“I’d say almost 50 percent of the deer camps I’ve checked have said they’ve seen wolves,” said Dan Starr, Department of Natural Resources conservation officer in Tower. “That has increased. They [wolves] are getting pretty bold.”
Wild wolves usually flee from people, even around food. And wolf attacks on humans are exceptionally rare. Somehow, I doubt that Wundinich found this thought comforting. When the wolves approached his deer:
He stood up and made noise. “They scampered off a bit, but it didn’t scare them,” he said. He shot his 30.06 rifle twice in the air. “They ran about 45 yards away on top of a hill and started howling.” Unsure what to do, he used his cell phone to call his dad at the cabin, who told him to call Starr, the local conservation officer, whom Wundinich knows.
“He [Starr] said fire some shots to scare them. I told him I had done that,” Wundinich said. “He said to leave the deer.”
Wundinich and his nephew later returned to retrieve the deer later that night – armed with rifles.
“The gut pile was mostly gone and they bit into the hindquarters and neck and chewed on an ear,” he said.
Wundinich said he was reluctant to tell anyone about the experience because he feared no one would believe him. Starr, however, mentioned the incident in his weekly report, which is distributed to news media. He said he has no reason to doubt Wundinich’s story.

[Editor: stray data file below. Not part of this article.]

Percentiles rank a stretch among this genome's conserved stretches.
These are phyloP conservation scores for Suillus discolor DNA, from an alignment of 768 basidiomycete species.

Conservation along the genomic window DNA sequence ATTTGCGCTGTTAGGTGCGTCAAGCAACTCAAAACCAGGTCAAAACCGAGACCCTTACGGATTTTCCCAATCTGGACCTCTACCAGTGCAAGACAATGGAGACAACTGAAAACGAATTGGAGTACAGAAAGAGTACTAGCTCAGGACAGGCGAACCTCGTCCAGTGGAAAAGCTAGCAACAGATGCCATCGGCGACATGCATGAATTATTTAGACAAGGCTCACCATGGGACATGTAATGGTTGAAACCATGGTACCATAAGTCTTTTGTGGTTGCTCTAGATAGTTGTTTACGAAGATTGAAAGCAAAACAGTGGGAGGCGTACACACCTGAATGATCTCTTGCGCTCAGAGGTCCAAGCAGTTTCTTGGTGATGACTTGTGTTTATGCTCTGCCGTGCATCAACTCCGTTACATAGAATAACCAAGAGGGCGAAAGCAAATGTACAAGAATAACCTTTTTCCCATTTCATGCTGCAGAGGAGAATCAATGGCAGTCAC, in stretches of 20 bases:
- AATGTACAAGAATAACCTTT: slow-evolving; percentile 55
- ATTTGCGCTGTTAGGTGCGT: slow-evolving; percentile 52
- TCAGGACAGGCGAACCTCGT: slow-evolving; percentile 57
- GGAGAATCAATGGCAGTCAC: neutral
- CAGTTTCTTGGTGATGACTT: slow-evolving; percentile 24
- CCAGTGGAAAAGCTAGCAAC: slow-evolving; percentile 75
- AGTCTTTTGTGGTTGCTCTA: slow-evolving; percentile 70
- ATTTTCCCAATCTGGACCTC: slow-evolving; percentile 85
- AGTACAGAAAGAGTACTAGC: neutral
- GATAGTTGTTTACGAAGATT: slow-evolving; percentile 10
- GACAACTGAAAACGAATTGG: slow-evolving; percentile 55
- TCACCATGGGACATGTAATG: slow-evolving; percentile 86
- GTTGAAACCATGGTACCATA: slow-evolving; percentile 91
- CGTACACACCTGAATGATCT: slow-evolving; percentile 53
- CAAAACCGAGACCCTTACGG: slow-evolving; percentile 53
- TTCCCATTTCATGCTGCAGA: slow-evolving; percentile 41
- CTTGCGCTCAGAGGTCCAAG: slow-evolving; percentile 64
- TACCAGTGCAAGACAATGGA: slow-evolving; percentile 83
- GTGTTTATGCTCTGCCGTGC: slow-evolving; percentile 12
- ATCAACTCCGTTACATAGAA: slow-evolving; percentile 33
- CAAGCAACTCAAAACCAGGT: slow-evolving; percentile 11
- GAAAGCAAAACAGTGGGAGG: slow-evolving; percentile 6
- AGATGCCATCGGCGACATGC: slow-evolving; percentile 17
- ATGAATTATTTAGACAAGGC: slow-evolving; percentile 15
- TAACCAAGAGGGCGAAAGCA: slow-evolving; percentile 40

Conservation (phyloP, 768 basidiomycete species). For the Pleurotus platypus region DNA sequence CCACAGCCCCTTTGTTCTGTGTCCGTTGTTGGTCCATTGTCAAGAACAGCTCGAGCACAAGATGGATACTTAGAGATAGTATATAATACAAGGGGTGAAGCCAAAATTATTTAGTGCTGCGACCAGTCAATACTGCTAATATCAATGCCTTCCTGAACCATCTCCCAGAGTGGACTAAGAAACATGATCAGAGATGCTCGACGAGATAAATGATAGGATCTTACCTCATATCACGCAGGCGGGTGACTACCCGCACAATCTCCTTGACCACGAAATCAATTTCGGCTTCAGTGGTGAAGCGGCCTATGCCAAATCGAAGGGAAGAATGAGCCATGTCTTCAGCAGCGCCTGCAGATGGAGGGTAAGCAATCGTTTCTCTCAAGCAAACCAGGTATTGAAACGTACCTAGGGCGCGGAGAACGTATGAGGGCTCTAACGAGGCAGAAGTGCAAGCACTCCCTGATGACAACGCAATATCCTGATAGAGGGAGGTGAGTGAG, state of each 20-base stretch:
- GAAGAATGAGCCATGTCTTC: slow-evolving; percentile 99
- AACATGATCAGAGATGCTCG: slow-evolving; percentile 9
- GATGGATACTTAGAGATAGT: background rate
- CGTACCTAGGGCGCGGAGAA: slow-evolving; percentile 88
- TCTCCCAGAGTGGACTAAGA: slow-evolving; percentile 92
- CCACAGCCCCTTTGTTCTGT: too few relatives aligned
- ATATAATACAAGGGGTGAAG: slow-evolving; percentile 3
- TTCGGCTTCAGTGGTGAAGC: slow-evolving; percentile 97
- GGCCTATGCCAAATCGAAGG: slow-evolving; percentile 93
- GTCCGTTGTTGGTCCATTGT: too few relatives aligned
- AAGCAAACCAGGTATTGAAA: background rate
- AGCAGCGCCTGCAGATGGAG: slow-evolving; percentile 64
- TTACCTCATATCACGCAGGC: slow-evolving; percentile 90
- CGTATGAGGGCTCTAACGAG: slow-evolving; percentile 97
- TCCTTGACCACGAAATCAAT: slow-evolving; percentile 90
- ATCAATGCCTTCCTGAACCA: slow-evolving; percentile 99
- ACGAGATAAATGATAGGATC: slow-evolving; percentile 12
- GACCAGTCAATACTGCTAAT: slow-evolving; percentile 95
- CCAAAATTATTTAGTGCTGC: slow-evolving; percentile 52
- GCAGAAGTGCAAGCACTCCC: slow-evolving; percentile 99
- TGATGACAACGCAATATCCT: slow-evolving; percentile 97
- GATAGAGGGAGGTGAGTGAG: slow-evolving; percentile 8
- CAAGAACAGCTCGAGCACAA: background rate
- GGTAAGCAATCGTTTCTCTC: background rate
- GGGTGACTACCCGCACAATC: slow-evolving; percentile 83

According to wolf expert David Mech, deer and moose are the main prey of wolves in the area where the incident happened.
While it isn’t legal to hunt wolves in Minnesota, Wundinich could legally have shot any wolves that attacked him. If he was correct that ten or more of them were attracted to his deer carcass, he was probably wise to stay up in his stand and try to drive them off.
To protect their own safety, hunters need to be more responsible about gut pile disposal. Carcasses and gut piles along roads attract wildlife to traffic areas – a situation that is frequently lethal to scavengers. When they’re left in wooded areas, they teach wolves and other scavengers to associate gunfire and the scent of humans with easy food. And that can create situations that are potentially lethal to humans and wolves.